It's far from rocket science but touchdowns are going to beat field goals every time, and that is essentially what this Green Bay Packers team did in 2019.

Even though the offense didn't consistently move the ball, when they had the opportunity to score a touchdown, more often than not they did. And while the defense gave up plenty of yards, they found a way to keep opponents out of the end zone. Which as I've already said, is all that really matters in the end. 

All around the Packers were one of the best red zone teams in the NFL last season and it was a major contributor to their 2019 success. Now let's see if they can put together similar performances in 2020. 

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Born and raised in Green Bay, WI and I still call it home. After my family, watching the Packers, sharing my opinions on the team through my writing and interacting with other fans is my greatest passion. You can find me on Twitter at @Paul_Bretl. 
 

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Comments (9)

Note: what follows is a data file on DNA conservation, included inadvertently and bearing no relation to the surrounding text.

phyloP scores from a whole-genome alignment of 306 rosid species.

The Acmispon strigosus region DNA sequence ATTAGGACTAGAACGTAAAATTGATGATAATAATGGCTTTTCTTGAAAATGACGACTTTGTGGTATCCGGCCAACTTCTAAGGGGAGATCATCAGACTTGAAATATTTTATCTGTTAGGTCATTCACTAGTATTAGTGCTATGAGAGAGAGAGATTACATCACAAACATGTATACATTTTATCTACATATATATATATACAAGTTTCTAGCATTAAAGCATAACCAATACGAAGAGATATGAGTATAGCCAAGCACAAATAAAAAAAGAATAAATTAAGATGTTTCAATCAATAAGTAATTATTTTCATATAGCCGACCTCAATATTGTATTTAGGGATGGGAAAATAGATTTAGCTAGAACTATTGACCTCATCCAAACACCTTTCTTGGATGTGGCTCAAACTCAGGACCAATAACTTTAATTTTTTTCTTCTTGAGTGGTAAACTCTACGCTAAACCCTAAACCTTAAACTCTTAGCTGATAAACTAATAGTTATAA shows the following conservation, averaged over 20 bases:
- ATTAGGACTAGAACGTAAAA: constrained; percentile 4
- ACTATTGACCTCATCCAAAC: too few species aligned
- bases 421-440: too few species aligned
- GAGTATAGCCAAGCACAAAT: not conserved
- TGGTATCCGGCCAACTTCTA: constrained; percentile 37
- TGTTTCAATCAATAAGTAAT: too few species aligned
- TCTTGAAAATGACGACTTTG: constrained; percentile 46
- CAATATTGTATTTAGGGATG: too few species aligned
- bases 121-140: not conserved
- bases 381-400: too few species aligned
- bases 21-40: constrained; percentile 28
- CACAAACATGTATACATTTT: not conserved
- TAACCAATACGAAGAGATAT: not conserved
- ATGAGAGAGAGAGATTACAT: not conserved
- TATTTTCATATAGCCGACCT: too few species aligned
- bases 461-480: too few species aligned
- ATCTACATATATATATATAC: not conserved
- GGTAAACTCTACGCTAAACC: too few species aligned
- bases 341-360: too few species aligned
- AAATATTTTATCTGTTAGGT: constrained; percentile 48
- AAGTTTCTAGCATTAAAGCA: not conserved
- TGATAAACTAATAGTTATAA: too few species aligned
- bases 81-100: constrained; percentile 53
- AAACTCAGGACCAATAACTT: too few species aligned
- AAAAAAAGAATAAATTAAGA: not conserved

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gkarl's picture

June 19, 2020 at 01:36 pm

it seems today more sports fans have become obsessed with fantasy sports. statistics drive those games and we see stats used more to explain a real teams strength or weaknesses. While I don't totally dismiss stats usefulness, you can generally come up with a stat to support any position you want to. In the end the only stat that matters is did your teams score more points, goals, runs than their opponent that game.

I hope the GBP are good in the red zone again TY, but as someone once said there are lies, damn lies and statistics. Oh and by the way I'll take McCaffery with the first pick.

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ricky's picture

June 19, 2020 at 03:27 pm

The Packers defense routinely stopped game winning drives by their opponents with extremely timely interceptions, in particular. Whether this is an anomaly, or a sign of an opportunistic defense remains to be seen. I've always been wary of statistics, since they seldom give context to their numbers. But as a wise man (or perhaps wise guy) once said, a team is as good as it's record. And the Packers were 13-3, and one game from the Super Bowl last year.

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Leatherhead's picture

June 19, 2020 at 03:38 pm

On offense, your redzone efficiency is usually determined by how good your QB is. If your QB makes good reads and can throw darts into tiny windows you’ll be good in the red zone.

Having a good RB, like LaDanien Tomlinson, helps too.

On defense, the less field you have to defend, the bigger the impact of one play.

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PatrickGB's picture

June 19, 2020 at 04:17 pm